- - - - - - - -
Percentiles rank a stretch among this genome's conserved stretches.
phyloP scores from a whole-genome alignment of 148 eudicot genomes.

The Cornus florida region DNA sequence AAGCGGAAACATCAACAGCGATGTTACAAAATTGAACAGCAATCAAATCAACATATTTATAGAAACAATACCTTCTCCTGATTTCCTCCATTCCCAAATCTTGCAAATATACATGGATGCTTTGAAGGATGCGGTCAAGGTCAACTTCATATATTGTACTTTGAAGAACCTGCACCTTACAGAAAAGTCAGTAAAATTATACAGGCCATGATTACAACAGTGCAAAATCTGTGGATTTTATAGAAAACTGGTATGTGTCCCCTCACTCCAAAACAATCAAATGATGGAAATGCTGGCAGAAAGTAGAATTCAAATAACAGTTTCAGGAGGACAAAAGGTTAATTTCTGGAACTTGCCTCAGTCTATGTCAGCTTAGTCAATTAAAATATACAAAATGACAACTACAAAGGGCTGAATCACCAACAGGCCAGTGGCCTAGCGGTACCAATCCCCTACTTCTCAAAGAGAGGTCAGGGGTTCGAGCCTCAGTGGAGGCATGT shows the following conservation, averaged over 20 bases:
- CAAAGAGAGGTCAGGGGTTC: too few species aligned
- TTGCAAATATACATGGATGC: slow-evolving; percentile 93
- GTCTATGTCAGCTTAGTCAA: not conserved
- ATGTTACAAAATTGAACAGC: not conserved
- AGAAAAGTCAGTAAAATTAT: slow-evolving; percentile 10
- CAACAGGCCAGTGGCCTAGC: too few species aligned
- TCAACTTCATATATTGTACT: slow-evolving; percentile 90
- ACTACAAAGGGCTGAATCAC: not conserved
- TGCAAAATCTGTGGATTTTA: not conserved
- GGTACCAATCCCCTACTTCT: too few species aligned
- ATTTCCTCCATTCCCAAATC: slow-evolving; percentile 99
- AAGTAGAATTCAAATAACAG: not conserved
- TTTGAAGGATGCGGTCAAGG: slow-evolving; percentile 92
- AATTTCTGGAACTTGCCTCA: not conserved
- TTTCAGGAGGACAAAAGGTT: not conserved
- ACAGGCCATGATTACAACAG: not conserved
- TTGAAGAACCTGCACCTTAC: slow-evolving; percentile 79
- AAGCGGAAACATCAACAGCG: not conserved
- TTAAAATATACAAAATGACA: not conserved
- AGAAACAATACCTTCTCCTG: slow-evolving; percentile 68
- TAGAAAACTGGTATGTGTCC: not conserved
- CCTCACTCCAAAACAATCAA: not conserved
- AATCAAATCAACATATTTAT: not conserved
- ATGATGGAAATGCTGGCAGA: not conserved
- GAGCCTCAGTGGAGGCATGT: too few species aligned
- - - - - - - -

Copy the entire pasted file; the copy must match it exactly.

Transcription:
Percentiles rank a stretch among this genome's conserved stretches.
phyloP scores from a whole-genome alignment of 148 eudicot genomes.

The Cornus florida region DNA sequence AAGCGGAAACATCAACAGCGATGTTACAAAATTGAACAGCAATCAAATCAACATATTTATAGAAACAATACCTTCTCCTGATTTCCTCCATTCCCAAATCTTGCAAATATACATGGATGCTTTGAAGGATGCGGTCAAGGTCAACTTCATATATTGTACTTTGAAGAACCTGCACCTTACAGAAAAGTCAGTAAAATTATACAGGCCATGATTACAACAGTGCAAAATCTGTGGATTTTATAGAAAACTGGTATGTGTCCCCTCACTCCAAAACAATCAAATGATGGAAATGCTGGCAGAAAGTAGAATTCAAATAACAGTTTCAGGAGGACAAAAGGTTAATTTCTGGAACTTGCCTCAGTCTATGTCAGCTTAGTCAATTAAAATATACAAAATGACAACTACAAAGGGCTGAATCACCAACAGGCCAGTGGCCTAGCGGTACCAATCCCCTACTTCTCAAAGAGAGGTCAGGGGTTCGAGCCTCAGTGGAGGCATGT shows the following conservation, averaged over 20 bases:
- CAAAGAGAGGTCAGGGGTTC: too few species aligned
- TTGCAAATATACATGGATGC: slow-evolving; percentile 93
- GTCTATGTCAGCTTAGTCAA: not conserved
- ATGTTACAAAATTGAACAGC: not conserved
- AGAAAAGTCAGTAAAATTAT: slow-evolving; percentile 10
- CAACAGGCCAGTGGCCTAGC: too few species aligned
- TCAACTTCATATATTGTACT: slow-evolving; percentile 90
- ACTACAAAGGGCTGAATCAC: not conserved
- TGCAAAATCTGTGGATTTTA: not conserved
- GGTACCAATCCCCTACTTCT: too few species aligned
- ATTTCCTCCATTCCCAAATC: slow-evolving; percentile 99
- AAGTAGAATTCAAATAACAG: not conserved
- TTTGAAGGATGCGGTCAAGG: slow-evolving; percentile 92
- AATTTCTGGAACTTGCCTCA: not conserved
- TTTCAGGAGGACAAAAGGTT: not conserved
- ACAGGCCATGATTACAACAG: not conserved
- TTGAAGAACCTGCACCTTAC: slow-evolving; percentile 79
- AAGCGGAAACATCAACAGCG: not conserved
- TTAAAATATACAAAATGACA: not conserved
- AGAAACAATACCTTCTCCTG: slow-evolving; percentile 68
- TAGAAAACTGGTATGTGTCC: not conserved
- CCTCACTCCAAAACAATCAA: not conserved
- AATCAAATCAACATATTTAT: not conserved
- ATGATGGAAATGCTGGCAGA: not conserved
- GAGCCTCAGTGGAGGCATGT: too few species aligned